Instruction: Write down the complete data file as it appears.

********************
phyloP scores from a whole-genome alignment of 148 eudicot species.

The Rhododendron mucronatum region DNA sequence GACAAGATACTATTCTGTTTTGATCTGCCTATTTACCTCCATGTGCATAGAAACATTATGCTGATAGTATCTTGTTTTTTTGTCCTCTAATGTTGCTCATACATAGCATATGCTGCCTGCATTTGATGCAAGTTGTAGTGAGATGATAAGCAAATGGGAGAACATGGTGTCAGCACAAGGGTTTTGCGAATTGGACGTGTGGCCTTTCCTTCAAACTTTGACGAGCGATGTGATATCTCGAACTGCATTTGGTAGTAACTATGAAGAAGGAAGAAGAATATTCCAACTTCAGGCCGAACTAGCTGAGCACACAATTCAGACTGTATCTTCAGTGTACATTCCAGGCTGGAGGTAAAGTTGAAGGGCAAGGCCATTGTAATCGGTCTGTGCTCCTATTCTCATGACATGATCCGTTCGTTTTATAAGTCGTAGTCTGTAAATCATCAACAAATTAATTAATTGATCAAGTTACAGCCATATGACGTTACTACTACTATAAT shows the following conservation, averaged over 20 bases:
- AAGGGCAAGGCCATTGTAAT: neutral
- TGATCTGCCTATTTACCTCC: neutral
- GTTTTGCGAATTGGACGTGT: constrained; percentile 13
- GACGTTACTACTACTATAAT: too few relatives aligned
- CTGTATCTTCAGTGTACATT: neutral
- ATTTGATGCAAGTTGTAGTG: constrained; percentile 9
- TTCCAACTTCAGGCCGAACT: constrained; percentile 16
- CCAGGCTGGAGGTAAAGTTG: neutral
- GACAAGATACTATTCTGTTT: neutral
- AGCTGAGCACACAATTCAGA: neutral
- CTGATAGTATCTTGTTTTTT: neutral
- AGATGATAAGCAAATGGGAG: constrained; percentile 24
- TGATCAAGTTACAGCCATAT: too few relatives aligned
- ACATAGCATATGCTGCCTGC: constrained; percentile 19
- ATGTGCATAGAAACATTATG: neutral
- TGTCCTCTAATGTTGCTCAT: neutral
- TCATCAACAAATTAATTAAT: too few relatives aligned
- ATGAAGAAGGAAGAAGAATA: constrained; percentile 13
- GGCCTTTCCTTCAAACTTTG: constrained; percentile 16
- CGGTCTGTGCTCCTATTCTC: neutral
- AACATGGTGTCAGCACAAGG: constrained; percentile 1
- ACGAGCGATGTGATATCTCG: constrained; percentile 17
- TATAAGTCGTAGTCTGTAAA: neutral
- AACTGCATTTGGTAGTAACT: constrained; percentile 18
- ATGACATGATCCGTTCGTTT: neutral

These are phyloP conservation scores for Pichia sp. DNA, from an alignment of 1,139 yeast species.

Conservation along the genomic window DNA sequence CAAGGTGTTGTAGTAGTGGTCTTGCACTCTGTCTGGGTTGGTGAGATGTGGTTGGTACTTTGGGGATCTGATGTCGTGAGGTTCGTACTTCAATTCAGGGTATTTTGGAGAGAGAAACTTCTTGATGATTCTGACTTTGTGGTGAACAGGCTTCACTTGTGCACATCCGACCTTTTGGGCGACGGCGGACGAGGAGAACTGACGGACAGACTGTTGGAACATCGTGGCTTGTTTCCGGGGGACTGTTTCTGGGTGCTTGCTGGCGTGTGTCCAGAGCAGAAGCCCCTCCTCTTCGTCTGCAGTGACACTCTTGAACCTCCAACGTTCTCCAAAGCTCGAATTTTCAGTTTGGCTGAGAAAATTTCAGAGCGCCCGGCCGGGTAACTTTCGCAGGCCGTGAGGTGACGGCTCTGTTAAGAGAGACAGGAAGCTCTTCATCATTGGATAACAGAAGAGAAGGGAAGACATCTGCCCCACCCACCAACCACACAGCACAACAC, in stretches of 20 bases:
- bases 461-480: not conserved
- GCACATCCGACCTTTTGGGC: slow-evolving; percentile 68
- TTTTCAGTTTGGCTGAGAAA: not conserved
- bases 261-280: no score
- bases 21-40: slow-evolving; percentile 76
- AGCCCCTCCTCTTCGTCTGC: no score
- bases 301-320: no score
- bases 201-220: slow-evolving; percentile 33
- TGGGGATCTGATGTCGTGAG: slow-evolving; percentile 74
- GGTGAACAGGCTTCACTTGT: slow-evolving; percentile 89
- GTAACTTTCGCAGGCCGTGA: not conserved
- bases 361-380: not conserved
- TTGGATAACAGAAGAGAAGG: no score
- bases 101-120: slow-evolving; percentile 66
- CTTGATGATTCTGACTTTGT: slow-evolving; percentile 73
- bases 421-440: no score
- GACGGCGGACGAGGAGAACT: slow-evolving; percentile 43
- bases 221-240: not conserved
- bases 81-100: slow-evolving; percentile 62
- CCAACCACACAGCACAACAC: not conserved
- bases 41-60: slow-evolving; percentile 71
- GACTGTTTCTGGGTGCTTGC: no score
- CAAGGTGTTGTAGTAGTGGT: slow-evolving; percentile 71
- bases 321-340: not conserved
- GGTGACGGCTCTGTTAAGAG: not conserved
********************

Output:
phyloP scores from a whole-genome alignment of 148 eudicot species.

The Rhododendron mucronatum region DNA sequence GACAAGATACTATTCTGTTTTGATCTGCCTATTTACCTCCATGTGCATAGAAACATTATGCTGATAGTATCTTGTTTTTTTGTCCTCTAATGTTGCTCATACATAGCATATGCTGCCTGCATTTGATGCAAGTTGTAGTGAGATGATAAGCAAATGGGAGAACATGGTGTCAGCACAAGGGTTTTGCGAATTGGACGTGTGGCCTTTCCTTCAAACTTTGACGAGCGATGTGATATCTCGAACTGCATTTGGTAGTAACTATGAAGAAGGAAGAAGAATATTCCAACTTCAGGCCGAACTAGCTGAGCACACAATTCAGACTGTATCTTCAGTGTACATTCCAGGCTGGAGGTAAAGTTGAAGGGCAAGGCCATTGTAATCGGTCTGTGCTCCTATTCTCATGACATGATCCGTTCGTTTTATAAGTCGTAGTCTGTAAATCATCAACAAATTAATTAATTGATCAAGTTACAGCCATATGACGTTACTACTACTATAAT shows the following conservation, averaged over 20 bases:
- AAGGGCAAGGCCATTGTAAT: neutral
- TGATCTGCCTATTTACCTCC: neutral
- GTTTTGCGAATTGGACGTGT: constrained; percentile 13
- GACGTTACTACTACTATAAT: too few relatives aligned
- CTGTATCTTCAGTGTACATT: neutral
- ATTTGATGCAAGTTGTAGTG: constrained; percentile 9
- TTCCAACTTCAGGCCGAACT: constrained; percentile 16
- CCAGGCTGGAGGTAAAGTTG: neutral
- GACAAGATACTATTCTGTTT: neutral
- AGCTGAGCACACAATTCAGA: neutral
- CTGATAGTATCTTGTTTTTT: neutral
- AGATGATAAGCAAATGGGAG: constrained; percentile 24
- TGATCAAGTTACAGCCATAT: too few relatives aligned
- ACATAGCATATGCTGCCTGC: constrained; percentile 19
- ATGTGCATAGAAACATTATG: neutral
- TGTCCTCTAATGTTGCTCAT: neutral
- TCATCAACAAATTAATTAAT: too few relatives aligned
- ATGAAGAAGGAAGAAGAATA: constrained; percentile 13
- GGCCTTTCCTTCAAACTTTG: constrained; percentile 16
- CGGTCTGTGCTCCTATTCTC: neutral
- AACATGGTGTCAGCACAAGG: constrained; percentile 1
- ACGAGCGATGTGATATCTCG: constrained; percentile 17
- TATAAGTCGTAGTCTGTAAA: neutral
- AACTGCATTTGGTAGTAACT: constrained; percentile 18
- ATGACATGATCCGTTCGTTT: neutral

These are phyloP conservation scores for Pichia sp. DNA, from an alignment of 1,139 yeast species.

Conservation along the genomic window DNA sequence CAAGGTGTTGTAGTAGTGGTCTTGCACTCTGTCTGGGTTGGTGAGATGTGGTTGGTACTTTGGGGATCTGATGTCGTGAGGTTCGTACTTCAATTCAGGGTATTTTGGAGAGAGAAACTTCTTGATGATTCTGACTTTGTGGTGAACAGGCTTCACTTGTGCACATCCGACCTTTTGGGCGACGGCGGACGAGGAGAACTGACGGACAGACTGTTGGAACATCGTGGCTTGTTTCCGGGGGACTGTTTCTGGGTGCTTGCTGGCGTGTGTCCAGAGCAGAAGCCCCTCCTCTTCGTCTGCAGTGACACTCTTGAACCTCCAACGTTCTCCAAAGCTCGAATTTTCAGTTTGGCTGAGAAAATTTCAGAGCGCCCGGCCGGGTAACTTTCGCAGGCCGTGAGGTGACGGCTCTGTTAAGAGAGACAGGAAGCTCTTCATCATTGGATAACAGAAGAGAAGGGAAGACATCTGCCCCACCCACCAACCACACAGCACAACAC, in stretches of 20 bases:
- bases 461-480: not conserved
- GCACATCCGACCTTTTGGGC: slow-evolving; percentile 68
- TTTTCAGTTTGGCTGAGAAA: not conserved
- bases 261-280: no score
- bases 21-40: slow-evolving; percentile 76
- AGCCCCTCCTCTTCGTCTGC: no score
- bases 301-320: no score
- bases 201-220: slow-evolving; percentile 33
- TGGGGATCTGATGTCGTGAG: slow-evolving; percentile 74
- GGTGAACAGGCTTCACTTGT: slow-evolving; percentile 89
- GTAACTTTCGCAGGCCGTGA: not conserved
- bases 361-380: not conserved
- TTGGATAACAGAAGAGAAGG: no score
- bases 101-120: slow-evolving; percentile 66
- CTTGATGATTCTGACTTTGT: slow-evolving; percentile 73
- bases 421-440: no score
- GACGGCGGACGAGGAGAACT: slow-evolving; percentile 43
- bases 221-240: not conserved
- bases 81-100: slow-evolving; percentile 62
- CCAACCACACAGCACAACAC: not conserved
- bases 41-60: slow-evolving; percentile 71
- GACTGTTTCTGGGTGCTTGC: no score
- CAAGGTGTTGTAGTAGTGGT: slow-evolving; percentile 71
- bases 321-340: not conserved
- GGTGACGGCTCTGTTAAGAG: not conserved